Governor’s budget continues key investments, urges Legislature to abandon risky revenue cuts

For Immediate Release 
February 7, 2018

Alex Rossman

Snyder recommends funding for education, roads, public safety, healthcare and more

LANSING—Following Governor Rick Snyder’s 2019 budget presentation, the Michigan League for Public Policy voiced support for his calls for continued investment in vital programs, and echoed his warning against reckless tax cuts by the Legislature. The League also called for a solution to Michigan’s ongoing revenue problem, and urged action on its own budget priorities as ways the Legislature can have a more significant impact on state residents’ well-being than a tax cut.

“There were a lot of great proposals in the governor’s budget today, including new and first-time funding for Early On, efforts to increase the existing low level of Family Independence Program cash assistance, and continued investments to support Michigan’s kids and families through ‘heat and eat,’ the Healthy Michigan Plan, lead pipe replacement in Flint, roads and public safety,” said Gilda Z. Jacobs, president and CEO of the Michigan League for Public Policy. “These are all longstanding priorities for the League and we appreciate the governor’s recognition that they are key to a better Michigan for everyone. But these very items could be first on the chopping block for the Legislature as they seek to reconcile hundreds of millions of dollars in ineffective and unaffordable tax cuts that give very little money back to most taxpayers.”

While the governor’s budget contained many positives today, there weren’t a lot of dramatic funding increases, because the money is simply not there as a result of previous policy decisions. The major tax cuts passed over the past several years have put Michigan’s budget in an untenable situation where we are unable to make significant investments in all of the things that state residents, businesses and communities depend on. League budget experts continue to sound the alarm on the decline in the purchasing power of the state’s General Fund—which is now estimated to be nearly 6 percent lower than the level in 1968 when adjusted for inflation.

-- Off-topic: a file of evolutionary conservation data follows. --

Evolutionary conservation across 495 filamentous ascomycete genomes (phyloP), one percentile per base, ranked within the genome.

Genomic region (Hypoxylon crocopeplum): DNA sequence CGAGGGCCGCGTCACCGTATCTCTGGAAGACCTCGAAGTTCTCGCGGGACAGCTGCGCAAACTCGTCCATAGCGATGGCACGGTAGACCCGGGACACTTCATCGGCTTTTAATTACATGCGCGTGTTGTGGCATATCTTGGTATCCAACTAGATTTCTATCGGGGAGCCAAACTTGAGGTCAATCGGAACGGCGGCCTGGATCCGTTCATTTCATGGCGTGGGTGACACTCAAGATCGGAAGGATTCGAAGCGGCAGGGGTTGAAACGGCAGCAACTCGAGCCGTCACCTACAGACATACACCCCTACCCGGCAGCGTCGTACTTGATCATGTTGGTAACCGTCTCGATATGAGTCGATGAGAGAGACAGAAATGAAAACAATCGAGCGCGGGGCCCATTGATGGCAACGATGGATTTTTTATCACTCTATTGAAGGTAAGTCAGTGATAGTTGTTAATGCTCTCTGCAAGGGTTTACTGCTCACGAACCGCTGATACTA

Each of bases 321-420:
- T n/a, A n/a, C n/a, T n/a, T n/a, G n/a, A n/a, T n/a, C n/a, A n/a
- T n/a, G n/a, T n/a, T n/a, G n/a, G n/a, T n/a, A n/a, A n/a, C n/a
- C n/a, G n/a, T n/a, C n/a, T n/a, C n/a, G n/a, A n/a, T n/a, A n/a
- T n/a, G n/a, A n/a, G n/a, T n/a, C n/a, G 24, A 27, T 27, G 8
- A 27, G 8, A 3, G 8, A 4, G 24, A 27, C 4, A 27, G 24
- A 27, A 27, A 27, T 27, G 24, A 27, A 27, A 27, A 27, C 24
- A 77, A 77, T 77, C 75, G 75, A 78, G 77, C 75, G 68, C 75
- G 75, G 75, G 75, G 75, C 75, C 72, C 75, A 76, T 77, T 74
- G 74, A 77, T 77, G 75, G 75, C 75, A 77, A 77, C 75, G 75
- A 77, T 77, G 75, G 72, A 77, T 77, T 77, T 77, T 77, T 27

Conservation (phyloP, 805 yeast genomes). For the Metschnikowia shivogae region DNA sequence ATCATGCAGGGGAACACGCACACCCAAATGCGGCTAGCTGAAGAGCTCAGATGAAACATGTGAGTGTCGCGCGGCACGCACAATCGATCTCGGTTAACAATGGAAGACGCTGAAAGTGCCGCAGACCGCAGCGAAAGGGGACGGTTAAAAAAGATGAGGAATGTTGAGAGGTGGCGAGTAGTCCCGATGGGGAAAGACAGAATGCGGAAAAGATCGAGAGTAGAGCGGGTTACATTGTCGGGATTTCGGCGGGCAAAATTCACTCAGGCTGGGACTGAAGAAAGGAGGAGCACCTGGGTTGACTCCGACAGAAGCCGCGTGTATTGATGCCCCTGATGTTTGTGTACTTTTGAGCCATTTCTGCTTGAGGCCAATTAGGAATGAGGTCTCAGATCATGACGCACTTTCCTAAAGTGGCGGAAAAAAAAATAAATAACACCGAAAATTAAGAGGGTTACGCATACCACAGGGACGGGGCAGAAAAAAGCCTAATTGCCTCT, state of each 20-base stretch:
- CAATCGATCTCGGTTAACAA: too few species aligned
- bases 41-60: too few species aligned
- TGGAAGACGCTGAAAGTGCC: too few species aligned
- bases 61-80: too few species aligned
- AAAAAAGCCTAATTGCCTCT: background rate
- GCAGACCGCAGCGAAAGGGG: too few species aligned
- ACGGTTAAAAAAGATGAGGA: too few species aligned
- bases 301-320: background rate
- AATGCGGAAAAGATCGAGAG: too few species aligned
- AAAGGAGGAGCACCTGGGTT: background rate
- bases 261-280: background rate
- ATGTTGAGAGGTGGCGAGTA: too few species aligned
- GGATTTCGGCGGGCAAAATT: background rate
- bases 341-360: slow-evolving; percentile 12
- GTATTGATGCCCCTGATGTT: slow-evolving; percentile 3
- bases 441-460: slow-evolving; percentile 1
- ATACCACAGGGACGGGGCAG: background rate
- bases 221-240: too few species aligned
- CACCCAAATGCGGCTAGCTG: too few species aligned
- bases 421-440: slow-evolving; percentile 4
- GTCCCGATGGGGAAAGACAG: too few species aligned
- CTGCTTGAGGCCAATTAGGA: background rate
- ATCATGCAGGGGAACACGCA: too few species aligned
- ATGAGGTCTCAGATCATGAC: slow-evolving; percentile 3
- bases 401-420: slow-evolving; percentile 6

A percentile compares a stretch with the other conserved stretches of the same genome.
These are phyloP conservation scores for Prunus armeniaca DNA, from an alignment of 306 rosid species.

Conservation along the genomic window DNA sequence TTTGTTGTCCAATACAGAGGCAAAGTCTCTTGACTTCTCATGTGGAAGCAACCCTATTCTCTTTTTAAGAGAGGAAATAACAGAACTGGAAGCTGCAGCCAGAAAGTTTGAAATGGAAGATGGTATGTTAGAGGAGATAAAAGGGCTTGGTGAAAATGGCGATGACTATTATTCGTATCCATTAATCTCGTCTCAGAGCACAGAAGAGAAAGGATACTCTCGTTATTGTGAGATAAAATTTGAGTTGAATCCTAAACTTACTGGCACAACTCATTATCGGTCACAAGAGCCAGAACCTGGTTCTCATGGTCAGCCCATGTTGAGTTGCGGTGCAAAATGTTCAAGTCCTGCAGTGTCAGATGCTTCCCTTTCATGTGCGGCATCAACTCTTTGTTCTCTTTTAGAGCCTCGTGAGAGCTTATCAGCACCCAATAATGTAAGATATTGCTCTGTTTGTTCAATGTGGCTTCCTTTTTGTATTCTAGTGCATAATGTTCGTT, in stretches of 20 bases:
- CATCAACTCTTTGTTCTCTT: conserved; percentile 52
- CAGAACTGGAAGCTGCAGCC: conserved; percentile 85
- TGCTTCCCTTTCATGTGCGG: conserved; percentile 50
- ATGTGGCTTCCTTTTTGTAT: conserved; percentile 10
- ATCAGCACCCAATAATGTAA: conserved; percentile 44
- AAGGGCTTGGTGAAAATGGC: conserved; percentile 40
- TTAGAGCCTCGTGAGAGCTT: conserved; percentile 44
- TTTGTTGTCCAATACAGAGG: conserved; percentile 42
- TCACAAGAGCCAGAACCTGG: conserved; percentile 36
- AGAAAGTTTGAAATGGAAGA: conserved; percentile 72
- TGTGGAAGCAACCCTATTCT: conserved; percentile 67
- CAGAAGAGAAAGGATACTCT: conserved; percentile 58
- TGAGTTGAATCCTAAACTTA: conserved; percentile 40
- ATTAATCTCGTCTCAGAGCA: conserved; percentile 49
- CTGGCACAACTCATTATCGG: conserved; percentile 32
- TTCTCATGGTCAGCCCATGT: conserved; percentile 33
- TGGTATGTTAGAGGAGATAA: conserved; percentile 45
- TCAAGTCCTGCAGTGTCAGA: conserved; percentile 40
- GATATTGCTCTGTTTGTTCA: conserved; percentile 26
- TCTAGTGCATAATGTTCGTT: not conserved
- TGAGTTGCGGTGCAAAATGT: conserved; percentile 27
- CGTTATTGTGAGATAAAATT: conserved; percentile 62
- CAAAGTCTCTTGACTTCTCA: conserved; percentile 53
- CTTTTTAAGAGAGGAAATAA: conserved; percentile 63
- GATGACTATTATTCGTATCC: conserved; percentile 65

“Michigan has a revenue problem, and has for decades. Lawmakers are still budgeting like it’s 1968,” Jacobs said. “The Legislature is still trying to make Michigan competitive with other states while picking the wrong role models. The Legislature is still underinvesting in nearly everything kids, families, workers and businesses depend on. And disregarding past mistakes, the Legislature is still looking to cut taxes when they should be raising revenue.”

As the budget process gets officially underway today, the League continues to outline its own budget priorities and 15 related policy recommendations. A recent poll from EPIC-MRA showed that the League’s priorities are Michigan voters’ priorities, and resonate much more than “Keeping state and local income taxes low,” an important point with the state budget’s current revenue constraints.

“We don’t work in a vacuum and we know that calling for new investments in our current fiscal climate is bold. But our budget priorities are optimistic and aspirational—here are 15 things we think would better serve the people of Michigan than a tax cut,” Jacobs said.


The Michigan League for Public Policy,, is a nonprofit policy institute focused on economic opportunity for all. It is the only state-level organization that addresses poverty in a comprehensive way.

On Tax Day, don’t mess with taxes